Editorial

Was the Fed too quick on the trigger?

| Updated on March 04, 2020 Published on March 04, 2020

The US Federal Reserve has slashed rates to tackle the coronavirus outbreak, but such formulaic responses need not work

Even as global forecasters were still debating the economic impact of Covid-19’s spread beyond China, the US Federal Reserve pulled out the big guns on Tuesday to lower its policy rate by 50 basis points, in what it called an ‘emergency’ rate reduction. Though the Fed described this as a pre-emptive measure to head off evolving risks to the economy from the outbreak, the financial markets weren’t convinced, with the Dow Jones Industrial Average falling by nearly 800 points and the 10-year US treasury yield dipping below 1 per cent after the cut. Perversely, for a measure that was meant to bolster confidence, the markets seemed to interpret it as a sign that the impact of this outbreak on the US economy would be far worse than the current infection and fatality rates suggested. As the RBI joins the global chorus of central bankers in promising ‘appropriate action’ to deal with the domestic coronavirus outbreak, it would do well to keep this US market reaction in mind.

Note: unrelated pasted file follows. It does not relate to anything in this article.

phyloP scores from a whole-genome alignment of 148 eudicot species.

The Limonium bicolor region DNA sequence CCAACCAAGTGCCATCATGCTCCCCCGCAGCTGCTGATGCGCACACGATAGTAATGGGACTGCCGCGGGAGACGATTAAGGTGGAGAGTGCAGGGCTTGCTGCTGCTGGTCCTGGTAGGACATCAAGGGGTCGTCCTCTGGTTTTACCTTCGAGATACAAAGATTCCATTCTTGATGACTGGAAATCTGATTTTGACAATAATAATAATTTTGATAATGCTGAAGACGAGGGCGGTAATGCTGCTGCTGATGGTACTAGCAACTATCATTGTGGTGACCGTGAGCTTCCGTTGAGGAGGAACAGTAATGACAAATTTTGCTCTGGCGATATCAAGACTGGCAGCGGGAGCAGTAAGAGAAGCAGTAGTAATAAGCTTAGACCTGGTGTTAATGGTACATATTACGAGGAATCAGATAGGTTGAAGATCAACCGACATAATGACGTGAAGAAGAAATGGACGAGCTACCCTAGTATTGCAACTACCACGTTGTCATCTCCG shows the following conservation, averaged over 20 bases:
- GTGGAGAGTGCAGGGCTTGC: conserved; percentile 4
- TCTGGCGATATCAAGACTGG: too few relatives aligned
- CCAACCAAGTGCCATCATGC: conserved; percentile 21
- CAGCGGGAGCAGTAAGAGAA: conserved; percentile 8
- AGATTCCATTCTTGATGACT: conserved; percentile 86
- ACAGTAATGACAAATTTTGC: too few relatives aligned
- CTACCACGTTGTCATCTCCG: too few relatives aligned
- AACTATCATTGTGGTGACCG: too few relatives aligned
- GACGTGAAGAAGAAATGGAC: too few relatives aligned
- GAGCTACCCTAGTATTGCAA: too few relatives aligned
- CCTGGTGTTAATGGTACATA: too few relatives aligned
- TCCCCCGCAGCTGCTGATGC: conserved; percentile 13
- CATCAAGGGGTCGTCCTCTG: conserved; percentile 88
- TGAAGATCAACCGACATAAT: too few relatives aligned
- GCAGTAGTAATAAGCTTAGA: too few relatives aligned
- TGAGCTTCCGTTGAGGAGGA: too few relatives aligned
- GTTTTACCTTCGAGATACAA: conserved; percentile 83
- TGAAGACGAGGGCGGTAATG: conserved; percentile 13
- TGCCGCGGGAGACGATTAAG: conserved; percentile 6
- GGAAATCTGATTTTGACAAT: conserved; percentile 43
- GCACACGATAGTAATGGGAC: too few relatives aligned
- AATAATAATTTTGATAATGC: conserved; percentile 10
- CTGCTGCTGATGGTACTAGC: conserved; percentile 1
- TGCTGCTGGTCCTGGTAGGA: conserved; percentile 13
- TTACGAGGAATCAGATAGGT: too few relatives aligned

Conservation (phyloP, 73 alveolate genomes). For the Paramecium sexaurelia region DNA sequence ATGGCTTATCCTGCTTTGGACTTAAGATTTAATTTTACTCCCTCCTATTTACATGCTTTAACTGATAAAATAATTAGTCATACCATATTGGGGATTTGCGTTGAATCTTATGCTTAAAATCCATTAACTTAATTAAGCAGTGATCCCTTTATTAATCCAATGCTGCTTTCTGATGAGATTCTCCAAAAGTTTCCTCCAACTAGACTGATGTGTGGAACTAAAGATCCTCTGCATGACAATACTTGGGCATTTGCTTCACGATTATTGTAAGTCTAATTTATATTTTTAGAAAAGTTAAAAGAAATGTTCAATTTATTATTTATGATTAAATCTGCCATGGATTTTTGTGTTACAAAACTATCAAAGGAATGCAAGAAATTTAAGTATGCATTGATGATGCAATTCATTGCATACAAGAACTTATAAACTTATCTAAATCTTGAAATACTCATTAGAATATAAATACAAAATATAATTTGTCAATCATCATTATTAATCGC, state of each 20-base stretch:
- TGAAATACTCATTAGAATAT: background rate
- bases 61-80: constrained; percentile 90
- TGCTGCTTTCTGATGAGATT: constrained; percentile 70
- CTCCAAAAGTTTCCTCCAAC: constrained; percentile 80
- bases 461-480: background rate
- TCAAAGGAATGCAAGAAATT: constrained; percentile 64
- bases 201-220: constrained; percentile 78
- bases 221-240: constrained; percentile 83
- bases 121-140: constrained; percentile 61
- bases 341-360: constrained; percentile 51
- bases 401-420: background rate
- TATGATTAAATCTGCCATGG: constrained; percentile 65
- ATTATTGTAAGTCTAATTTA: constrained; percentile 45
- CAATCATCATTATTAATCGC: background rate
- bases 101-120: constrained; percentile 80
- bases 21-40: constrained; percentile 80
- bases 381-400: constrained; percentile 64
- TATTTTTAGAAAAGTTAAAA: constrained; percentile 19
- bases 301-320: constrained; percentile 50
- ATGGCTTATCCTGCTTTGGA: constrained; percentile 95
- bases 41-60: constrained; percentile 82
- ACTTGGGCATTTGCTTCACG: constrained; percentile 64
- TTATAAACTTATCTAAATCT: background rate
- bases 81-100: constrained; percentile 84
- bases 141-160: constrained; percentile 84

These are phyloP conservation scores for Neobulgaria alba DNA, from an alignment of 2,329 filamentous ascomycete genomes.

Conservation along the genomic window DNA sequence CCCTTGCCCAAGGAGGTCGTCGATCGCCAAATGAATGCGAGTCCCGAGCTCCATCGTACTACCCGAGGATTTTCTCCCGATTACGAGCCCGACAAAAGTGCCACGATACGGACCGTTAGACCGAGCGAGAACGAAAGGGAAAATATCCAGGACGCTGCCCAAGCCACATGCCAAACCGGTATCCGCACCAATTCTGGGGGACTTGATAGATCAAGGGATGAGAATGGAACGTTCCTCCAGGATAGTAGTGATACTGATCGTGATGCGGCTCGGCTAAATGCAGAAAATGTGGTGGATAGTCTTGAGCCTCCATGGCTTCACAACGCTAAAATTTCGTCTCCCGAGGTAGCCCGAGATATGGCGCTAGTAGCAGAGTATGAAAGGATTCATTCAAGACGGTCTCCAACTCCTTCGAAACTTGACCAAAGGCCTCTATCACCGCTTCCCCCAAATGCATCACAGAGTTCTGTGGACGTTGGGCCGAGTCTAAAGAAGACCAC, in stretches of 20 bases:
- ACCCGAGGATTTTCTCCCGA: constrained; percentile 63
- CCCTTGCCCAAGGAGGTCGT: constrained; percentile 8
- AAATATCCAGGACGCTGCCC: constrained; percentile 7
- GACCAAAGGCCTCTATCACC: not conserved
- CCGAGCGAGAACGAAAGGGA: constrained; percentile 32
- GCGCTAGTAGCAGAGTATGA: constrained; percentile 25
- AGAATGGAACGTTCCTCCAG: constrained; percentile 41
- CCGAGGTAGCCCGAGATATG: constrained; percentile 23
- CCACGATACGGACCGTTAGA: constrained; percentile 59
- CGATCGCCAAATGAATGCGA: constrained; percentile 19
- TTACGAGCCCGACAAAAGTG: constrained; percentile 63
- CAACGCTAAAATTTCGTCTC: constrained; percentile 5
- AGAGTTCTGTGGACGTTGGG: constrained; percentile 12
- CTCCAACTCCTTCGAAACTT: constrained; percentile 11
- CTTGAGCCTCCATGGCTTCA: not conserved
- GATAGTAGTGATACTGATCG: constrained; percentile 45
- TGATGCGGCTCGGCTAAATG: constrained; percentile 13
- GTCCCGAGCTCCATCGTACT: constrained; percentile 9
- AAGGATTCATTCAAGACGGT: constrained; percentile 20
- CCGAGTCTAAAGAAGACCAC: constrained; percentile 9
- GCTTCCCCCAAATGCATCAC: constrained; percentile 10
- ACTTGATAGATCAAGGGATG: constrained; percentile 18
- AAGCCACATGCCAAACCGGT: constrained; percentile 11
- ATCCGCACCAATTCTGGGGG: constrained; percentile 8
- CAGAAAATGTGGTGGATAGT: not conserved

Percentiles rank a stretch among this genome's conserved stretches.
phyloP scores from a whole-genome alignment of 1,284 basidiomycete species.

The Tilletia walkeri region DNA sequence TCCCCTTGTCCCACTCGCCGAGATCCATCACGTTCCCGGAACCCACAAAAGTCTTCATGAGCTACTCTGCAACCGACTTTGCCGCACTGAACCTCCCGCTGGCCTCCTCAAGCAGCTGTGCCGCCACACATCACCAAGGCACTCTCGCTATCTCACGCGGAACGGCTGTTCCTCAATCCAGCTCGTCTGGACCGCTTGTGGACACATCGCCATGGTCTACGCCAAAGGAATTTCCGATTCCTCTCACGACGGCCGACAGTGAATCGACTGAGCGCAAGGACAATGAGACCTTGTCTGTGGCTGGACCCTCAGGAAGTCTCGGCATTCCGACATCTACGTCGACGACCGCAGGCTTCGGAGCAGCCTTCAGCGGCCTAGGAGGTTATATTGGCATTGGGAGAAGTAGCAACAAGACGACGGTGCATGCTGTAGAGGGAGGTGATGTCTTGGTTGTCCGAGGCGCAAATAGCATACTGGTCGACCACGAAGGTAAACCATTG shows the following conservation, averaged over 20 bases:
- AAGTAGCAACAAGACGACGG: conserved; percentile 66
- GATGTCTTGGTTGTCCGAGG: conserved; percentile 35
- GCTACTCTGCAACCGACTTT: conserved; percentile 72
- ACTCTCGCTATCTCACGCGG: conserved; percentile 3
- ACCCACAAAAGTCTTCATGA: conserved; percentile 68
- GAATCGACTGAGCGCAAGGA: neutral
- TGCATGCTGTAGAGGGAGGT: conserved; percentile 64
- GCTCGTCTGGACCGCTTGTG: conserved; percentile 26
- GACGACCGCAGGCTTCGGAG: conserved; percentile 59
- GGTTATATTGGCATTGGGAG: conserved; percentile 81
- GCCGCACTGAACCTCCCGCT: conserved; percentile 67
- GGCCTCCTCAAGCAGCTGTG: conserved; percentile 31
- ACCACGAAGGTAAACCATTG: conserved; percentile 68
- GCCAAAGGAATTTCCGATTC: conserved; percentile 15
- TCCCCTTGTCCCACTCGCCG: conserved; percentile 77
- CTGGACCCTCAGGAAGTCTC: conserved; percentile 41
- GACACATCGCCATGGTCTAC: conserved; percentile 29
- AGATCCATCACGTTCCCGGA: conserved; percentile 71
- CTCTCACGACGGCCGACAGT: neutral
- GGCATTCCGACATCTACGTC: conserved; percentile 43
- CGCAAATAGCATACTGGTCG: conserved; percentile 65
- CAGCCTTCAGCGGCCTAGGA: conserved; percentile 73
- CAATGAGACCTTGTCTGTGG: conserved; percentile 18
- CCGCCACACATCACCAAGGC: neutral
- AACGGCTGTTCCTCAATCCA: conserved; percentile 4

Having pledged the use of ‘all appropriate policy tools’ to tackle the virus menace, other members of the G7 now seem to be caught between a rock and a hard place in following the US example. The ECB’s deposit rate is already at an unprecedented minus 0.5 per cent and the Bank of Japan’s policy rate at minus 0.1 per cent. While rate cuts and quantitative easing may have helped the US economy chart a recovery from the global financial crisis, these methods have failed in lifting the Eurozone or Japan out of their low growth spirals. Instead, these economies are now grappling with the debilitating downsides of negative rates — shrinking savings, capital flight, thinning bank margins and the threat of bank failure — which can wreak as much damage on economies as any virus outbreak.

The dilemma for India’s central bank is not as dire, given that its policy rates are on a pause and are still at 5.15 per cent. But rate cuts in upcoming meetings may entail a tight-rope walk for the Monetary Policy Committee for two reasons. One, with the CPI print stubbornly high at over 7.5 per cent and food inflation in the double digits, inflation rates are already well over the MPC’s 4-6 per cent comfort zone. Global commodity declines sparked by the coronavirus scare may temper inflation in fuel and industrial inputs, but perhaps not in food prices. Two, global risk-off situations usually spark a run on the rupee and the MPC will have to weigh the impact of rate cuts on capital flows too. Given that the key risk that the coronavirus poses to the economy is a potential supply-side shock from disruptions to output, it is also a moot point if conventional monetary tools can really counter its effects. Timely real economy and trade policy measures that tackle supply-side issues may be more effective at ring-fencing India from the virus impact.

Published on March 04, 2020
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